The crime of burglary is committed when a person enters a building, room within a building, locked vehicle, or other statutory target and when that person entered, he/she intended to commit theft or one or more felonies.
The person does not need to have actually committed theft or one or more felonies as long as that person entered with the intent to do so.
Burglary is divided into two degrees. First degree burglary is the burglary of an inhabited house, or a room within an inhabited house, inhabited vessel, inhabited floating home, inhabited trailer coach, or in habited part of a building. Inhabited means if someone uses it as a dwelling whether or not someone is inside at the time of the alleged entry or if someone used it as a dwelling and left only because of natural or other disaster caused him or her to leave. If the former residents have moved out and do not intend to return even if some personal property remains inside, then it is not inhabited.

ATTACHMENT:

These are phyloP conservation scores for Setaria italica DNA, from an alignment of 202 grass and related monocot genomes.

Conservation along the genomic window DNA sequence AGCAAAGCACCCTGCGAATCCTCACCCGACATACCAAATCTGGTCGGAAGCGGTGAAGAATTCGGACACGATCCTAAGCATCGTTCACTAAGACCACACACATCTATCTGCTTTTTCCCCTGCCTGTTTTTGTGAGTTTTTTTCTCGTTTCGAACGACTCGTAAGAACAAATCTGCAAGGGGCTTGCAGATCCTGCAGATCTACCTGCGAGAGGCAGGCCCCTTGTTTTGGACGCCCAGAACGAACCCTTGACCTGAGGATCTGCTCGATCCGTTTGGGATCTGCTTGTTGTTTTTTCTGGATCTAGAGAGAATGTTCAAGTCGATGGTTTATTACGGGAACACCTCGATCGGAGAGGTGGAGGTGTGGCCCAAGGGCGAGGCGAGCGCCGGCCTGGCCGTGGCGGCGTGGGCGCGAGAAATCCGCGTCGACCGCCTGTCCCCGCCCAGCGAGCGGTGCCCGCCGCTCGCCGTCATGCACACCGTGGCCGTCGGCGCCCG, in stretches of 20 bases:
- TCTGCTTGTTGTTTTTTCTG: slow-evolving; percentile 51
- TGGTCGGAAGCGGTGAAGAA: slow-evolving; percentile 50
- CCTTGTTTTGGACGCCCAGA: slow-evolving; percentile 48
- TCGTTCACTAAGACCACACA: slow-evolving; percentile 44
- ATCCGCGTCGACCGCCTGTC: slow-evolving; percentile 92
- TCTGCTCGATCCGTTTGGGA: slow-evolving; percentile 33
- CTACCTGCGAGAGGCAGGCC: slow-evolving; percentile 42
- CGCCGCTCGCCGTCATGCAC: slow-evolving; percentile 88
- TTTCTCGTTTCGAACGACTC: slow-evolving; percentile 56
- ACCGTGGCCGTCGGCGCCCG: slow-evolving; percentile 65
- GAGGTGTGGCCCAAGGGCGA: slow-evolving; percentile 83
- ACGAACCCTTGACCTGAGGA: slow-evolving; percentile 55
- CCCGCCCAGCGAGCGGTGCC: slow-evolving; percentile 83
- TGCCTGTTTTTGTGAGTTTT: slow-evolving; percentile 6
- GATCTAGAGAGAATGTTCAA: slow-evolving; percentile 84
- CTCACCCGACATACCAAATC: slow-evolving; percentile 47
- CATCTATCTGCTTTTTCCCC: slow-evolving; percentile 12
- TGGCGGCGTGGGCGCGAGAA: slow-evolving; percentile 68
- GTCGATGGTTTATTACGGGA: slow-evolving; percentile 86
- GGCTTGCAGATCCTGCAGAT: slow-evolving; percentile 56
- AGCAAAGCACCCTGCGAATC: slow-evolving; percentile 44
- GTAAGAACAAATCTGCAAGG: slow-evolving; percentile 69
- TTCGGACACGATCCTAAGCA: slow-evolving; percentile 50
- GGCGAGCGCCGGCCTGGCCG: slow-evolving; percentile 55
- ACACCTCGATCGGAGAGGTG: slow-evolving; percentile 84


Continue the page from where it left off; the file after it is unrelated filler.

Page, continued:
First degree burglary is a felony.
All other kinds of burglary are of the second degree.
Second degree burglary can be a felony or a misdemeanor.